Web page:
Table of Contents
ISRN Oncology
Volume 2013, Article ID 329063, 9 pages
Research Article

PKCε Phosphorylates and Mediates the Cell Membrane Localization of RhoA

1Arthur G. James Cancer Hospital and Richard J. Solove Research Institute, The Ohio State University Comprehensive Cancer Center, Columbus, OH 43210, USA
2Department of Otolaryngology-Head and Neck Surgery, The Ohio State University Wexner Medical Center, Columbus, OH 43210, USA
3Center for Live-Cell Imaging, Department of Microbiology and Immunology, University of Michigan, Ann Arbor, MI 48109, USA
4Division of Hematology and Oncology, Department of Internal Medicine, University of Michigan Medical School, Ann Arbor, MI 48108, USA
5Van Andel Research Institute, Grand Rapids, MI 49503, USA
6Southwest Michigan Innovation Center, Kalamazoo, MI 49008, USA

Received 9 July 2013; Accepted 18 August 2013

Academic Editors: Y.-y. Liu and Y. Yu

Copyright © 2013 Tizhi Su et al. This is an open access article distributed under the Creative Commons Attribution License, which permits unrestricted use, distribution, and reproduction in any medium, provided the original work is properly cited.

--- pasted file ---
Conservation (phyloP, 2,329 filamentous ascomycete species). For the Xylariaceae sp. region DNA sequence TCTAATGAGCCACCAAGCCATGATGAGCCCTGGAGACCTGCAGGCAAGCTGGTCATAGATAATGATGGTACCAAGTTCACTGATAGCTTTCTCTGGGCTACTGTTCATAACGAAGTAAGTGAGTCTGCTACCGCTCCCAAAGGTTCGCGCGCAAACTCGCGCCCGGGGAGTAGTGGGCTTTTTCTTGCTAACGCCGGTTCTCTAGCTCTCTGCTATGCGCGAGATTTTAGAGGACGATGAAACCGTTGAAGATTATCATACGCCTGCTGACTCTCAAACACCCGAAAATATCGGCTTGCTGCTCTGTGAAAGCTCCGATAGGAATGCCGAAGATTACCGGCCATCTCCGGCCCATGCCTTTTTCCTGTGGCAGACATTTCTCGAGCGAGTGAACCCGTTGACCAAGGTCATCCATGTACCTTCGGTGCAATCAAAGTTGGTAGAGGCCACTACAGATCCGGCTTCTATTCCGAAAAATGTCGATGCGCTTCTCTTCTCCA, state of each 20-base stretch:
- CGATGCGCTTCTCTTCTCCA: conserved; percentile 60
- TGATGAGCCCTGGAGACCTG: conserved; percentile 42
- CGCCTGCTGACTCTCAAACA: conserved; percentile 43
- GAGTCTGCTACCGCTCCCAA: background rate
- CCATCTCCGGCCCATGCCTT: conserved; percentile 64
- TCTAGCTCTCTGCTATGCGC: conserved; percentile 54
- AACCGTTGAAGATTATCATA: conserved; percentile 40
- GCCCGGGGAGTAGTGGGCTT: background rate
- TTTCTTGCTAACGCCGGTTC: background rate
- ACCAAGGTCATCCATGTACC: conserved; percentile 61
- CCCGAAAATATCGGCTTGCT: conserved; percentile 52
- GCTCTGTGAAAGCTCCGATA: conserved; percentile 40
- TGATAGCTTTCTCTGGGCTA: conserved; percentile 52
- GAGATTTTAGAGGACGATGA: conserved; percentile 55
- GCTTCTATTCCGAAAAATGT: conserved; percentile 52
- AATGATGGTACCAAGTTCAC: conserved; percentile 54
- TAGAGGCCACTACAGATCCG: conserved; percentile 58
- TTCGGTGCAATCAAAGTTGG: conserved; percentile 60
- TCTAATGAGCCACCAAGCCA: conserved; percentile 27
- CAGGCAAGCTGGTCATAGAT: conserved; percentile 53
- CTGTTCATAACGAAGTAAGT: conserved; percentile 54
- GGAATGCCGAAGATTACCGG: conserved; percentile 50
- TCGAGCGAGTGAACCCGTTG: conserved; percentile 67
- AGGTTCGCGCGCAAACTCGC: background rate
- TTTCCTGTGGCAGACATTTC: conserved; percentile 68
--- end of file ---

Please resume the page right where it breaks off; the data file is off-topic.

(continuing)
Protein kinase Cε (PKCε) signals through RhoA to modulate cell invasion and motility. In this study, the multifaceted interaction between PKCε and RhoA was defined. Phosphopeptide mapping revealed that PKCε phosphorylates RhoA at T127 and S188. Recombinant PKCε bound to recombinant RhoA in the absence of ATP indicating that the association between PKCε and RhoA does not require an active ATP-docked PKCε conformation. Activation of PKCε resulted in a dramatic coordinated translocation of PKCε and RhoA from the cytoplasm to the cell membrane using time-lapse fluorescence microscopy. Stoichiometric FRET analysis revealed that the molecular interaction between PKCε and RhoA is a biphasic event, an initial peak at the cytoplasm and a gradual prolonged increase at the cell membrane for the entire time-course (12.5 minutes). These results suggest that the PKCε-RhoA complex is assembled in the cytoplasm and subsequently recruited to the cell membrane. Kinase inactive (K437R) PKCε is able to recruit RhoA to the cell membrane indicating that the association between PKCε and RhoA is proximal to the active catalytic site and perhaps independent of a PKCε-RhoA phosphorylation event. This work demonstrates, for the first time, that PKCε phosphorylates and modulates the cell membrane translocation of RhoA.